Failure rate is the frequency with which an engineered system or component fails, expressed for example in failures per hour. It is often denoted by the Greek letter λ (lambda) and is important in reliability engineering.In practice, the mean time between failures (MTBF, 1/λ) is often used instead of the failure rate. This is valid if the failure rate is constant (general agreement in some Reliability standards (Military and Aerospace) - part of the flat region of the Reliability bathtube curve , also called the "usefull life period". The MTBF is an important system parameter in systems where failure rate needs to be managed, in particular for safety systems. The MTBF appears frequently in the engineering design requirements, and governs frequency of required system maintenance and inspections. In special processes called renewal processes, where the time to recover from failure can be neglected and the likelihood of failure remains constant with respect to time, the failure rate is simply the multiplicative inverse of the MTBF (1/λ).
It is typical to model component reliability parameters by a single scalar value.
For example, a power transformer might be modeled with a failure rate of 0.03 per year. These scalar values, though useful, might not tell the entire story. Perhaps the most obvious example is the observation that the failure rates of certain components tend to vary with age.
It might seem reasonable to conclude that new equipment fails less than old equipment. When dealing with complex components, this is usually not the case.
In fact, newly installed electrical equipment has a relatively high failure rate due to the possibility that the equipment has manufacturing flaws, was damaged during shipping, was damaged during installation, or was installed incorrectly. This period of high failure rate is referred to as the infant mortality period or the equipment break-in period.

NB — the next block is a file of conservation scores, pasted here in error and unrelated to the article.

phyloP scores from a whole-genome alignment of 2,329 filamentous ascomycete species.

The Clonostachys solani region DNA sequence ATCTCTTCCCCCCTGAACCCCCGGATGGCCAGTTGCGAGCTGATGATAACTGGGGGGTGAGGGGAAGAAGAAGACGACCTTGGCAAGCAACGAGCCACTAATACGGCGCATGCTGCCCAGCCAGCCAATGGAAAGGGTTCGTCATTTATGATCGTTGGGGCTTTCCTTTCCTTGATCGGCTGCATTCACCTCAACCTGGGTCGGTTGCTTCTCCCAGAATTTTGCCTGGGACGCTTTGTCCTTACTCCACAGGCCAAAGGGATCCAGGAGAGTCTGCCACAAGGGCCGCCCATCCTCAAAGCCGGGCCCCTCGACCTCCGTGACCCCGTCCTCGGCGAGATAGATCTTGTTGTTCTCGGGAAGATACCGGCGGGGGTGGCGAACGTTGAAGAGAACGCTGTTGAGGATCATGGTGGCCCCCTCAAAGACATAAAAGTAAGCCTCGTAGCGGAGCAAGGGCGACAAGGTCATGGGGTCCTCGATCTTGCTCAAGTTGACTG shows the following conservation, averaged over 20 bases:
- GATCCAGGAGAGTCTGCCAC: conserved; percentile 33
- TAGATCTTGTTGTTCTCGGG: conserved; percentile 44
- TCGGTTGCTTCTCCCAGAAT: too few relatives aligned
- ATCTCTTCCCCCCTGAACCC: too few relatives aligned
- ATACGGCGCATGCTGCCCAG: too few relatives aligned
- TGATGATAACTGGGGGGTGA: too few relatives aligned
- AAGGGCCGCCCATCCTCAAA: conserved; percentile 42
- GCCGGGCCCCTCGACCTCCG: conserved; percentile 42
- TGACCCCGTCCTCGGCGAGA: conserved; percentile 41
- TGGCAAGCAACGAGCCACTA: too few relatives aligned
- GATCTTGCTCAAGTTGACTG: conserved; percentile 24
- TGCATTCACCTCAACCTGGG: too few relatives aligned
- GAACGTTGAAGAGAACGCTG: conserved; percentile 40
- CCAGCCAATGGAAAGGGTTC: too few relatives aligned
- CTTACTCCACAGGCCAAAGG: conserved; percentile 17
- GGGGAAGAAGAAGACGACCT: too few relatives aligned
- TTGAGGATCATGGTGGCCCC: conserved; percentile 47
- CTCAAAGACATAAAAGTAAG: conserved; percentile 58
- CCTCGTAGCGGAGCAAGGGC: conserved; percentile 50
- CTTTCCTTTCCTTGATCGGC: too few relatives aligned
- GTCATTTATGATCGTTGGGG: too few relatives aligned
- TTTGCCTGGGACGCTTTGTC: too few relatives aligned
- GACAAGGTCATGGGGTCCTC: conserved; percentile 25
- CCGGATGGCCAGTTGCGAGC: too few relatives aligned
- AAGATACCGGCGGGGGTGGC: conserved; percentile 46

If a piece of equipment survives its break-in period, it is likely that there are no manufacturing defects, that the equipment is properly installed, and that the equipment is being used within its design specifications. It now enters a period referred to as its useful life, characterized by a nearly constant failure rate that can be accurately modeled by a single scalar number.
As the useful life of a piece of equipment comes to an end, the previously constant failure rate will start to increase as the component starts to wear out.
That is why this time is referred to as the wear out period of the equipment. During the wear out period, the failure rate of a component tends to increase exponentially until the component fails. Upon failure, the component should be replaced.
A graph that is commonly used to represent how a component’s failure rate changes with time is the bathtub curve. The bathtub curve begins with a high failure rate (infant mortality), lowers to a constant failure rate (useful life), and then increases again (wear out). Another name for the bathtub curve is the bathtub hazard function. The use of the term “hazard rate” is common in the field of reliability assessment and is equivalent to the failure rate of the component.
The example shown in Figure below is simplified in the sense that all transformers are initially the same age and all transformers have identical age-versus failure rate models. For actual systems, this is not the case and the initial system model will have a mix of equipment ages with a mix of failure rate models. For example, an initial system may have different failure rate models for transformers of different voltages, different sizes, different manufacturers, and so forth. Multiple types of equipment can also be considered such as transformers, cables, and poles. System models should not be more complicated than necessary, but should have sufficient detail so that the benefits viable aging infrastructure mitigation scenarios can be modeled and quantified.